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  • Thinking Critically: A Lesson in Logic

    Written by Laura Peck

    Lately I’ve seen numerous Facebook friends post links to fake or invalid articles on their page, such as the following about Fukushima and radiation: Holy Fukushima – Radiation From Japan Is Already Killing North Americans.

    This baffles and frustrates me for multiple reasons…

    People need to understand that this site, and thousands of others, often write provoking material to entice readers to their websites. This web traffic generates income from advertising.

    The first step is being able to critically analyze the difference between the words hypothesis, theory, and law in science.

    • A hypothesis is an educated guess, based on observation. Usually, a hypothesis can be supported or refuted through experimentation or more observation. A hypothesis can be disproven, but not proven to be true.
    • A theory is a proposed explanation whose status is still conjectural and subject to experimentation, in contrast to well-established propositions that are regarded as reporting matters of actual fact. It summarizes a hypothesis or group of hypotheses that have been supported with repeated testing.
    • A law generalizes a body of observations. At the time it is made, no exceptions have been found to a law. Scientific laws explain, but do not describe. One way to tell a law and a theory apart is to ask if the description gives you a means to explain ‘why’. An example would be Newton’s law of universal gravitation, which states that every point mass in the universe attracts every other point mass with a force that is directly proportional to the product of their masses and inversely proportional to the square of the distance between them.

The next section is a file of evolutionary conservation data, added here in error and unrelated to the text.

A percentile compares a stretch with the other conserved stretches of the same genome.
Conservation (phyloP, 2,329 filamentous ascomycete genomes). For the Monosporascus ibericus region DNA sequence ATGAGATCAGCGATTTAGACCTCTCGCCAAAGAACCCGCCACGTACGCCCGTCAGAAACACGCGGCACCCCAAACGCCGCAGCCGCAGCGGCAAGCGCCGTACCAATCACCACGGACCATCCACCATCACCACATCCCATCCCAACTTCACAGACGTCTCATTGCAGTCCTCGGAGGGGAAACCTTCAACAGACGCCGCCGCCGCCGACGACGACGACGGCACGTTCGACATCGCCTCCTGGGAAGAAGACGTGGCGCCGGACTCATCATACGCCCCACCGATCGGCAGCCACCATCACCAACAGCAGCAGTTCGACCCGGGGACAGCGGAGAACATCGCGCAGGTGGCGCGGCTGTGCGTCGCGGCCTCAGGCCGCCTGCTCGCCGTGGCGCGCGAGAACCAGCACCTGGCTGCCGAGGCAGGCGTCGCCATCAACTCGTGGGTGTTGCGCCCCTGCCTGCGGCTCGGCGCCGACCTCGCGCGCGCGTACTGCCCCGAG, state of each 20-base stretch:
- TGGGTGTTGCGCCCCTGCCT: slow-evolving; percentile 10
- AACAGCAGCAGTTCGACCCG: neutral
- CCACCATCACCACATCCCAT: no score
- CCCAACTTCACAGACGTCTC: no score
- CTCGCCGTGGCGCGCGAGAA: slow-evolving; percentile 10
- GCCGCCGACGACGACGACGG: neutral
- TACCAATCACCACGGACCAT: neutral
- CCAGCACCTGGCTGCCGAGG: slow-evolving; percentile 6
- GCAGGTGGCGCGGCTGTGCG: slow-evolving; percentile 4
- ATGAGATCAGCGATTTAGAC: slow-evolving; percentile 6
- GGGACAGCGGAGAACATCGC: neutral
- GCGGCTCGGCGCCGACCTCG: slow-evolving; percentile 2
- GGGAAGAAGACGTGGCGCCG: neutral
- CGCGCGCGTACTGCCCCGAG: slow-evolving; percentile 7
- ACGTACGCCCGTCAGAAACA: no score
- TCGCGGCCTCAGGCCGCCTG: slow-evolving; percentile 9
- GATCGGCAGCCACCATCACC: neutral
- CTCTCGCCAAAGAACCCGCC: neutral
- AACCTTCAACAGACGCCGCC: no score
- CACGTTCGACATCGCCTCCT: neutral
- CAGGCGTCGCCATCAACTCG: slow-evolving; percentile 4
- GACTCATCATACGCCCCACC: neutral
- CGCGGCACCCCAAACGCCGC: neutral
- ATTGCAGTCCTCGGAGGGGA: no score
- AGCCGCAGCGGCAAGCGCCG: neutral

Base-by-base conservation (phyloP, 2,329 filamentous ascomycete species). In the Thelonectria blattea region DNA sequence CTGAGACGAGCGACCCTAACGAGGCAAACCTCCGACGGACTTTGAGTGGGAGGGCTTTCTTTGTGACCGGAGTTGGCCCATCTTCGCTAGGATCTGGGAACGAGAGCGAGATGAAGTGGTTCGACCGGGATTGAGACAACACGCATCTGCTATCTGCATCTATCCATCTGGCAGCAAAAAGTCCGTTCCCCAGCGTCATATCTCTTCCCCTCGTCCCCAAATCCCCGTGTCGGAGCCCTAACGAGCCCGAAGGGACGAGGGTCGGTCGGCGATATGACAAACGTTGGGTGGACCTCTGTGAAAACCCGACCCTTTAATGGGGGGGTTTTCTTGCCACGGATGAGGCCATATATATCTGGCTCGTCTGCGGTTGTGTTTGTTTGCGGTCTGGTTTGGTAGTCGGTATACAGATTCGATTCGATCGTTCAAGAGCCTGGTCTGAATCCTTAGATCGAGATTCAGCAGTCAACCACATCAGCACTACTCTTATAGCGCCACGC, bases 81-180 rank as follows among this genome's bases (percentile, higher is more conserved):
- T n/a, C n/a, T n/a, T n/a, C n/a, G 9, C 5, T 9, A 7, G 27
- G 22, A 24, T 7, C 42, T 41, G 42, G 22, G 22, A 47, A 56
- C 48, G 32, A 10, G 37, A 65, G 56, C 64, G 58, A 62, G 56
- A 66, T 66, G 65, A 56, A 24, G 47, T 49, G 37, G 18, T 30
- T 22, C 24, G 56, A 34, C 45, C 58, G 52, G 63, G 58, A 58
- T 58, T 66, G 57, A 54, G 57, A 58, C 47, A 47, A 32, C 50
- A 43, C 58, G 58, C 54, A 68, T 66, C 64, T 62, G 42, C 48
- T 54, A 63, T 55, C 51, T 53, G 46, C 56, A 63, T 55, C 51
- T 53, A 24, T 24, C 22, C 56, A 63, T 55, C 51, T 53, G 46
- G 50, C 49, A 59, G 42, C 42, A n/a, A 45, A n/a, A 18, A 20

I have also seen the phrase “conspiracy theory” misused and misunderstood. A conspiracy is an agreement by two or more persons to commit a crime, fraud, or other wrongful act. A conspiracy theory is an explanatory proposition that accuses two or more people, a group, or an organization of having caused or covered up, through deliberate collusion, an event or phenomenon of great social, political, or economic impact.

    Be able to reason by identifying local fallacies.fallacy is an argument that uses poor reasoning. An argument can be fallacious whether or not its conclusion is true. A logical fallacy is a fallacy in logical argumentation. A general list of the most common logical fallacies is provided in the image above.

     Moral of the story: Take everything with a grain of salt. Question everything you read, but take everything you read into consideration – meaning in most cases don’t immediately write something off. Do your research. Make sure you verify the credibility of the publisher of the article; and in general NEVER believe everything you read… there may be some truth in their statements, but if they aren’t backed up by legitimate resources then in reality it is just a grandiose claim, and until further evidence is provided DO. NOT. BELIEVE. IT.

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